United States District Court, E.D. Louisiana
ZAINEY, UNITED STATES DISTRICT JUDGE
the Court is a Motion to Remand to State Court (Rec. Doc. 18)
filed by Plaintiffs Angela Haynes, Travis Haynes, and Mary
Netzer. Defendants Jonathan Sipola, Royal Sonesta, Inc. and
Sonesta International Hotels Corp. oppose the Motion. (Rec.
Docs. 26, 30). The Motion, set for submission on June 14,
2017, is before the Court on the briefs without oral
matter arises out of the alleged assault of Plaintiff Angela
Haynes by Defendant Jonathan Sipola at the Hotel Richelieu.
Plaintiff alleges that a Royal Sonesta waiter drugged her
glass of wine, aiding Sipola with her assault. At the time of
the alleged assault, Plaintiffs Angela Haynes and Mary Netzer
were staying in the Royal Sonesta Hotel in New Orleans. Mary
Netzer, Angela Haynes' mother, is also a plaintiff in
this lawsuit alleging mental anguish, negligent and
intentional infliction of emotional distress, and intentional
spoliation of evidence by Defendants Sipola and Royal
Sonesta. Plaintiffs now seek remand of this matter, alleging
that removal was improper. (Rec. Doc. 18).
Angela Haynes and Travis Haynes are domiciled in Indiana, and
Plaintiff Mary Netzer is domiciled in Minnesota. (Rec. Doc.
18-1). Defendant Jonathan Sipola is domiciled in Minnesota,
Defendant Royal Sonesta is a Louisiana corporation, and
Defendant Sonesta International Hotels is a Maryland
corporation. (Rec. Doc. 18-1). Because Plaintiff Mary Netzer
and Defendant Jonathan Sipola are domiciled in Minnesota,
Plaintiffs argue that removal was improper. Additionally,
Plaintiffs argue that removal was improper because Defendant
Royal Sonesta, Inc. is a citizen of Louisiana, the state from
which this matter was removed. (Rec. Doc. 18-1). Defendants
do not contest citizenship, but argue that the citizenship of
Plaintiff Mary Netzer and Defendant Royal Sonesta should be
ignored because Plaintiffs have no cause of action against
Defendant Royal Sonesta, and that Plaintiff Mary Netzer has
no cause of action against any of the Defendants (Rec. Docs.
seek remand of this matter to state court alleging that this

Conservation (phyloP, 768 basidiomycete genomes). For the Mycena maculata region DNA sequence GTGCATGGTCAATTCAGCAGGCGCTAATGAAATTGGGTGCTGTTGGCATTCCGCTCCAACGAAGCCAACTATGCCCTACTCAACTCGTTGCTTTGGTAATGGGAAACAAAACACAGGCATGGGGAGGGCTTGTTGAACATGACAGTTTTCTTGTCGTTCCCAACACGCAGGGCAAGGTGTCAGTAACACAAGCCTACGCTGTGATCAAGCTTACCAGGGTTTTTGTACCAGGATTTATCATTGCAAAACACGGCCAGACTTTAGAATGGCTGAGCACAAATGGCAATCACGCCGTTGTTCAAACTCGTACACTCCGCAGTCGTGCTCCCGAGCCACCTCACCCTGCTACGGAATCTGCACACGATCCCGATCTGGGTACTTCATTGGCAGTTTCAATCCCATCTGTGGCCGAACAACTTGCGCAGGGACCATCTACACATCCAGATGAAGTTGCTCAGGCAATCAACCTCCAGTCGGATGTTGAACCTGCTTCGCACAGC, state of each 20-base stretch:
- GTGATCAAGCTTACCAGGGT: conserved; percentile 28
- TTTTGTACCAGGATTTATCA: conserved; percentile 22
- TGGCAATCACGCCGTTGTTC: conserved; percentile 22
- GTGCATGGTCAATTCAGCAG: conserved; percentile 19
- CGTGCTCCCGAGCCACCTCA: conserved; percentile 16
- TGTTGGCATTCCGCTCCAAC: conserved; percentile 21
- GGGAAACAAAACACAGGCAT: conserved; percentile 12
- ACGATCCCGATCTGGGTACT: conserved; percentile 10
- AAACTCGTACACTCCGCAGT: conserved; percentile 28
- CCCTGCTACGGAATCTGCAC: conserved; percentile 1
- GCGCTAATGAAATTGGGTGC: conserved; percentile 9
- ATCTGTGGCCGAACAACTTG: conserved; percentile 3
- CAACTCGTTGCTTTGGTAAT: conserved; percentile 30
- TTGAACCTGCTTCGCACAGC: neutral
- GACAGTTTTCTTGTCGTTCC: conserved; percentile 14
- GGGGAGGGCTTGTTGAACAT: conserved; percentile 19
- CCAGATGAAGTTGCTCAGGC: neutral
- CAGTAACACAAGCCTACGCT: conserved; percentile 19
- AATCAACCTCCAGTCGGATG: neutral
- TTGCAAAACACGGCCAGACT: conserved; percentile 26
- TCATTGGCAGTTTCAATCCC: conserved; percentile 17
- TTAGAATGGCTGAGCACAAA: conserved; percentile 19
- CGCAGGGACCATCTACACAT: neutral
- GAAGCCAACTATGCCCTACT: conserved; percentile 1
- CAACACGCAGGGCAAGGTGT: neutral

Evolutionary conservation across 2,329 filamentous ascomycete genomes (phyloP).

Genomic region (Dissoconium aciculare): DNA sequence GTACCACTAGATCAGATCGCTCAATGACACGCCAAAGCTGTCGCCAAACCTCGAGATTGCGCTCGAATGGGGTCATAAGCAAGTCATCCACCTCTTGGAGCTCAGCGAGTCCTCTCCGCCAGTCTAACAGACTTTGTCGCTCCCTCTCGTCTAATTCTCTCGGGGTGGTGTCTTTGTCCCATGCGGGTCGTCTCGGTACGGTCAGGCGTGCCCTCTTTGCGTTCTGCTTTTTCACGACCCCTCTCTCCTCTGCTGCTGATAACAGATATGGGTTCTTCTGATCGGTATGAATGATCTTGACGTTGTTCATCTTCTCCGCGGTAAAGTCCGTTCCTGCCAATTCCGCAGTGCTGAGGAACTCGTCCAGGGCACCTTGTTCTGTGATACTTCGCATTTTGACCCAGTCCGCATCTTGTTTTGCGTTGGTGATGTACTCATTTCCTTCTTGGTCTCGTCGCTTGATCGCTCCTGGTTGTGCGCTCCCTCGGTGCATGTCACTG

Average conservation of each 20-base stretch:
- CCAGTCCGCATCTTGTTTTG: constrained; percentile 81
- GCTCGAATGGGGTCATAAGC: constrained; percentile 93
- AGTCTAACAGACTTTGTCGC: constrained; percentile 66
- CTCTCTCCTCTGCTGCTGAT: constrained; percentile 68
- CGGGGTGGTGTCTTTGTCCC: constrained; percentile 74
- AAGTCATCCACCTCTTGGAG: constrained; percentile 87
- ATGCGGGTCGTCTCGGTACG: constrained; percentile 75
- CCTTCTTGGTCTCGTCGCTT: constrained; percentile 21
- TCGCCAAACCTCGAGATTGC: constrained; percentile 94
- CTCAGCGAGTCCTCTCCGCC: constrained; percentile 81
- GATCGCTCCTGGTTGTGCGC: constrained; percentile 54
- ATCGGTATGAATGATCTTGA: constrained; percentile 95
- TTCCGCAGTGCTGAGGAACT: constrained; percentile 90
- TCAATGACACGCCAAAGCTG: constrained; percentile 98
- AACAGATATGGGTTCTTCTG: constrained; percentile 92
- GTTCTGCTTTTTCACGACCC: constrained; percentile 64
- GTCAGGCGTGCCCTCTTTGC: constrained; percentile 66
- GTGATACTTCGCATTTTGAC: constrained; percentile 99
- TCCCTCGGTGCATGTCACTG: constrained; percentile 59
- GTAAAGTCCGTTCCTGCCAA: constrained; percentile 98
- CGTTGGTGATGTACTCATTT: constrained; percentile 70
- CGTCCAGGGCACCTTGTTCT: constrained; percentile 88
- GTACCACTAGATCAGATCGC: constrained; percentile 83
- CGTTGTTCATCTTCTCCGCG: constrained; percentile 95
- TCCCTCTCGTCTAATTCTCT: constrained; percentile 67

Court does not have subject matter jurisdiction and that the
removal was procedurally defective. Plaintiffs base their
argument on the fact that Mary Netzer and Defendant Sipola
are both Minnesota residents, and the fact that Defendant
Royal Sonesta is a citizen of Louisiana, the state from which
this matter was removed. Plaintiffs further argue that an
allegation of improper joinder places a heavy burden, which
Defendants have not met. Defendants recognize that Plaintiff
Mary Netzer is a Minnesota resident, but allege that her
inclusion in the suit and the inclusion of Royal Sonesta
should be ignored for diversity and removal purposes because
they were fraudulently joined in order to defeat
jurisdiction. Defendants argue that Plaintiff Mary Netzer has
no viable cause of action against any of the Defendants, and
that none of the Plaintiffs have a viable cause of action
against Defendant Royal Sonesta. Plaintiffs' Motion to
Remand turns on whether Royal Sonesta was improperly joined
to this lawsuit and whether Mary Netzer has a viable cause of
action against any of the Defendants.
Improper Joinder of Defendant Royal Sonesta
originally brought this matter to the State Court - Civil
District Court in New Orleans. Given that Royal Sonesta is a
citizen of Louisiana, Plaintiffs argue that this matter
should be remanded because 28 U.S.C. § 1441(b) prohibits
removal to Federal Court if any defendant is a citizen of the